Make me sing, make me sound

I’m in a very ramble-y mood today… and yet I don’t really have any specific topic I want to ramble about. Therefore, this is liable to be all over the place.

I’m back to listening to my iPod at work instead of the radio. I finally had enough of the inane chatter from the DJs. One thing I’ve noticed over the past few weeks that cracks me up: it seems like every single time “Nothing But You” plays on my iPod, the song either immediately before or after it is “Train In Vain.” Considering I have it playing on a random shuffle — it’s odd that those two songs always end up together. One song, the person is trying to move on from a bad relationship, trying to get rid of the only thing they have to lose… and the other is pointing out to an ex how badly they lied. In my mind I can see it as a progression: “Train in Vain” shortly after the end of the relationship, and “Nothing But You” after they’ve got a little more time behind them, and have started to heal. And yes. I am very aware that I’m rambling about the order of songs on my iPod. I did mention that I’m ramble-y today, didn’t I?

I’ve fallen in love with Jason Sellers‘ music all over again. I imported both his “Matter of Time” and “I’m Your Man” cds onto my iPod, and I’ve been listening to them like crazy. His vocals on “Every Fire” are so beautiful; and it amuses me that it’s his ex-wife, Lee Ann Womack, singing backing vocals on that tune. It seems like that song has been playing on repeat on the jukebox in my mind.

I’m one of those people who ALWAYS has to have music on. Whether it’s the iPod, radio, or iTunes – if it’s in my control, then there’s music playing. (If none of those are on, usually I’ll have the TV on, mostly for background noise in place of music.) There’s just something about it that keeps me going, keeps me moving, keeps me focused. When I was very young (about 4-7 years old), we used to go back and forth to Shreveport to visit my Grandma once every few months. If we were in the car and the radio was off, I would pitch a fit and say I was getting carsick without the music. I can’t remember if I actually did start feeling carsick or not, but it was what I always insisted. I do, however, remember that on almost all of those trips to my Grandma’s, we would hear “Boy From New York City” at least once each direction. Since that was one of my favorite songs as a kid, I always got a kick out of that.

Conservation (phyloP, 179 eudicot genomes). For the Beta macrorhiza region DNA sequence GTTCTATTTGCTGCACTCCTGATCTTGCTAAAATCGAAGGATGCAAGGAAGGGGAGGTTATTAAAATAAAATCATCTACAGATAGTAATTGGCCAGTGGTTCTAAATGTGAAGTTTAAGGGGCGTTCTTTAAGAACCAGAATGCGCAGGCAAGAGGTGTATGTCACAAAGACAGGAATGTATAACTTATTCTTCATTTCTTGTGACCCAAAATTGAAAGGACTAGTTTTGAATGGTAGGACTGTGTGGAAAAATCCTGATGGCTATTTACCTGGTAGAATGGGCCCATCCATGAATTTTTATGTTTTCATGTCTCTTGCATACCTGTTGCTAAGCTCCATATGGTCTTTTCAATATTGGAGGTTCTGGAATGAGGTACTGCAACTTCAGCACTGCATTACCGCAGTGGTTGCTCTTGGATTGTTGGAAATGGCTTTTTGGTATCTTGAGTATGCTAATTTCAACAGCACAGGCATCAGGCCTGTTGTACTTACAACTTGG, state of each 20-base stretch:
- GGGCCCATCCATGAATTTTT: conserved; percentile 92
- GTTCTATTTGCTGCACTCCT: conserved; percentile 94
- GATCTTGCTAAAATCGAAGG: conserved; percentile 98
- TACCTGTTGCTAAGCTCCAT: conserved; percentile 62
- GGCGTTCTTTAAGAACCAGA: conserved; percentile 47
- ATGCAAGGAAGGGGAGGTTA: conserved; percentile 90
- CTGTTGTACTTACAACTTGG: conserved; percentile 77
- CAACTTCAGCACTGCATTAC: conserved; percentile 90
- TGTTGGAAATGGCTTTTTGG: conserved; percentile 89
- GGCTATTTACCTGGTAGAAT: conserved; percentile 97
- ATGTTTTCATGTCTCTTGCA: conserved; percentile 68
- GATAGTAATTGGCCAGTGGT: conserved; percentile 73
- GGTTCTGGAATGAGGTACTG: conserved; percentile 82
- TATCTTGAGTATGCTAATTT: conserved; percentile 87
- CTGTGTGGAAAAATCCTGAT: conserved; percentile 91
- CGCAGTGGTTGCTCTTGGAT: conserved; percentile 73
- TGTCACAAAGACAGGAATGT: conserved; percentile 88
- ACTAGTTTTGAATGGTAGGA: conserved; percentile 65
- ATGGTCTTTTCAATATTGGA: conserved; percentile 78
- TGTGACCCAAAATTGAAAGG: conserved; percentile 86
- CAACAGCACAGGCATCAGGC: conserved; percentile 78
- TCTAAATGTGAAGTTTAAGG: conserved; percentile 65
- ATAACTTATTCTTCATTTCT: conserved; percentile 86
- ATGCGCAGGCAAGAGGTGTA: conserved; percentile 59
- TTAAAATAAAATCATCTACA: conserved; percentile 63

My memories are heavily tied into music, as well. I hear a song and can recall specific memories related to it, whether lyrically or because it was playing as whatever it was happened. “The Song Remembers When” describes my song-based memory pretty well, in fact. Music is one thing I know I can always count on. If I am depressed, I can put on sad songs to make me cry even harder, or I can put on happy, bouncy songs to try to lift my spirits. Great music always makes a road trip more fun, but I do have to be careful not to let the fast songs influence my lead foot too much.

When I was little, I had a fairly diverse group of friends, and whenever I’d hang out with them, I’d always allow them to choose the music we listened to. As a result, I was exposed to a wide variety of styles and fell in love with almost all of them. My parents used to play the likes of Roger Whitaker, ABBA, and The Carpenters on our home stereo system. My next-door neighbor’s family exposed me to country music, while she herself introduced me to Latin pop and heavy metal. (I have distinct memories of sitting on the floor of her room, listening to Menudo back in the early 80’s – yes during the days that Ricky Martin was a member.) Friends from the neighborhood, Girl Scouts, and school all introduced me to other genres, including rap, R&B, a wider spectrum of pop/Top 40/rock, etc. Through out all of it, I’d find artists I loved, others I didn’t, and amassed a pretty diverse collection of cds.

In elementary school, there was a group of us girls who would always get together at recess. We’d all gather together on swings or seesaws, and spend the entire time singing. We knew every word to the entire “Innocent Man” album by Billy Joel, as well as a good chunk of Whitney Houston and Prince songs, amongst many others. I can remember us sitting on the seesaws and singing “We Are the World“, or us on the swings singing “Mickey” at the top of our lungs as if it was only yesterday. That tradition kept up through roughly 8th grade, us gathering together before school in junior high. By then, the artists of choice had changed more into Guns N Roses, Whitesnake, etc. That was all before I completely ruined my singing voice, though. At least back then I sounded pretty decent. If I tried something like that now, people would probably offer me money to stop singing.

I could keep going and going, but I think it’s probably best for me to stop this ramble here before it goes on for pages. I will add one final note, though. If it’s not obvious how infused music is to my life by this ramble… check out the titles of the posts in this blog. So far, about 85% of them are taken from song lyrics. (The title of this post is from the song, “Andante, Andante.”)

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